But no, it seems once you’ve engaged, you must push an incident to an immediate solution - lethal or not. The officer has the legal right to play God - to choose life and death for others. It’s a mighty responsibility that is little appreciated. A responsibility that demands recognition of the fact there are not two responses, a lethal one for minorities, nonlethal for others. All lives should be equal, without regard for skin color, mental or economic status.

Change is necessary, before another such tragedy occurs. Police procedure needs to be looked at from the Federal level, and the use of lethal response needs to be spelled out in unequivocal language. Police need a range of responses with logical escalation steps that are clearly understood. We as citizens should be educated on what to expect in certain encounters, and how to respond. What our rights are, and how existing rights will not be impinged. We, the public, have to be able to stick our noses into police training procedures and judge for ourselves.

Will it happen? Doubtful. But it needs to. Doing so will help more than just one minority - many are at risk - and that’s the bigger picture here that everyone’s missing. Clear procedures would protect law enforcement too. Everyone would benefit.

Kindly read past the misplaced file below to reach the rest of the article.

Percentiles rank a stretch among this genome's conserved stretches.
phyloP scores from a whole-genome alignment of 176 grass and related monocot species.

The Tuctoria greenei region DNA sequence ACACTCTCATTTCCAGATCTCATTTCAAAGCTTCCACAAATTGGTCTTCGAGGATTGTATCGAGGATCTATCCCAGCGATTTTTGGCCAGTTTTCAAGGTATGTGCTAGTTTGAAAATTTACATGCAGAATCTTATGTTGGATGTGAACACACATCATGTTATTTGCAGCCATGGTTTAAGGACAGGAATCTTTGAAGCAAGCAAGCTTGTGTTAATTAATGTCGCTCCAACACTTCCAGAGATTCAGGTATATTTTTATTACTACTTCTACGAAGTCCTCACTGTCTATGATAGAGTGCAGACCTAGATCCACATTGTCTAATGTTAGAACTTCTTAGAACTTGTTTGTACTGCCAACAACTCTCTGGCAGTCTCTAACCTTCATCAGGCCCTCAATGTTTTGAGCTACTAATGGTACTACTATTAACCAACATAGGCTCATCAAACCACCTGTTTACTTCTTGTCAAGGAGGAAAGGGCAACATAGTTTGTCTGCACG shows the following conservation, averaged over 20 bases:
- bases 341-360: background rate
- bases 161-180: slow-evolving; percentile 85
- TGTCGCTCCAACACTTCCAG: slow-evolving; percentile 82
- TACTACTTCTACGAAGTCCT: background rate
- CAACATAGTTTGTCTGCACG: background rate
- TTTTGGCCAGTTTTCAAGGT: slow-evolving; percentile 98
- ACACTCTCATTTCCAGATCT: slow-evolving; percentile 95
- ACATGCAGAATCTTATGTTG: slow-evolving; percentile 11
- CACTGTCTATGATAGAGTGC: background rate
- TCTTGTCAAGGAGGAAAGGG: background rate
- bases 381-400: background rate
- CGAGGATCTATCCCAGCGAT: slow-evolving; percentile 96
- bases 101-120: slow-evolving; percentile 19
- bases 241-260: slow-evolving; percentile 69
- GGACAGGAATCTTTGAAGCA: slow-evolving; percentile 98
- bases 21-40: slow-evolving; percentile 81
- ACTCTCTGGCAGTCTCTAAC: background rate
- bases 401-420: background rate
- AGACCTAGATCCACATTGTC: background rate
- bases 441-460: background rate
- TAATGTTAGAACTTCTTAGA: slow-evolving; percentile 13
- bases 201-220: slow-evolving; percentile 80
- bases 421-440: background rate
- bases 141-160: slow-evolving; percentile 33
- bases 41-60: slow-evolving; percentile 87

Four brief tangents:

One. I myself got pulled over the other day. The officer unclipped their holster, and tapped on my driver window with hand on .40 automatic. I’m white ... the problem was an obscured license plate. This is considered a proper traffic stop now?  Guilty until proven innocent?  That’s military thinking. Wasn’t that way, last time I was pulled over. I can’t really ignore what that automatic was telling me, inches from my left ear. If I’d tried anything even close to what Michael Brown allegedly did? I’d be taking a dirt nap - no minority required. All I’d have had to do is make some sort of fast movement with an arm, and no grand jury in the US would ever say that the officer didn’t need to self-defend. “I felt threatened” is the armor of the officer, and has been for decades. [Side note: Anyone you read who was surprised by the Ferguson verdict - erase them from your feed. They’re either dangerously ignorant of jurisprudence in America, or trying to manipulate your opinion.]

Two. The Brown family has been remarkably level headed, graceful in the face of devastating loss ... and I completely agree with their plea for body-cameras on officers.  Note, however, that body cameras did not save James Boyd. Nor did it trigger any indictments. But it’s a step. Even if symbolic, it’s a step that needs to be taken. It will have a calming effect on encounters.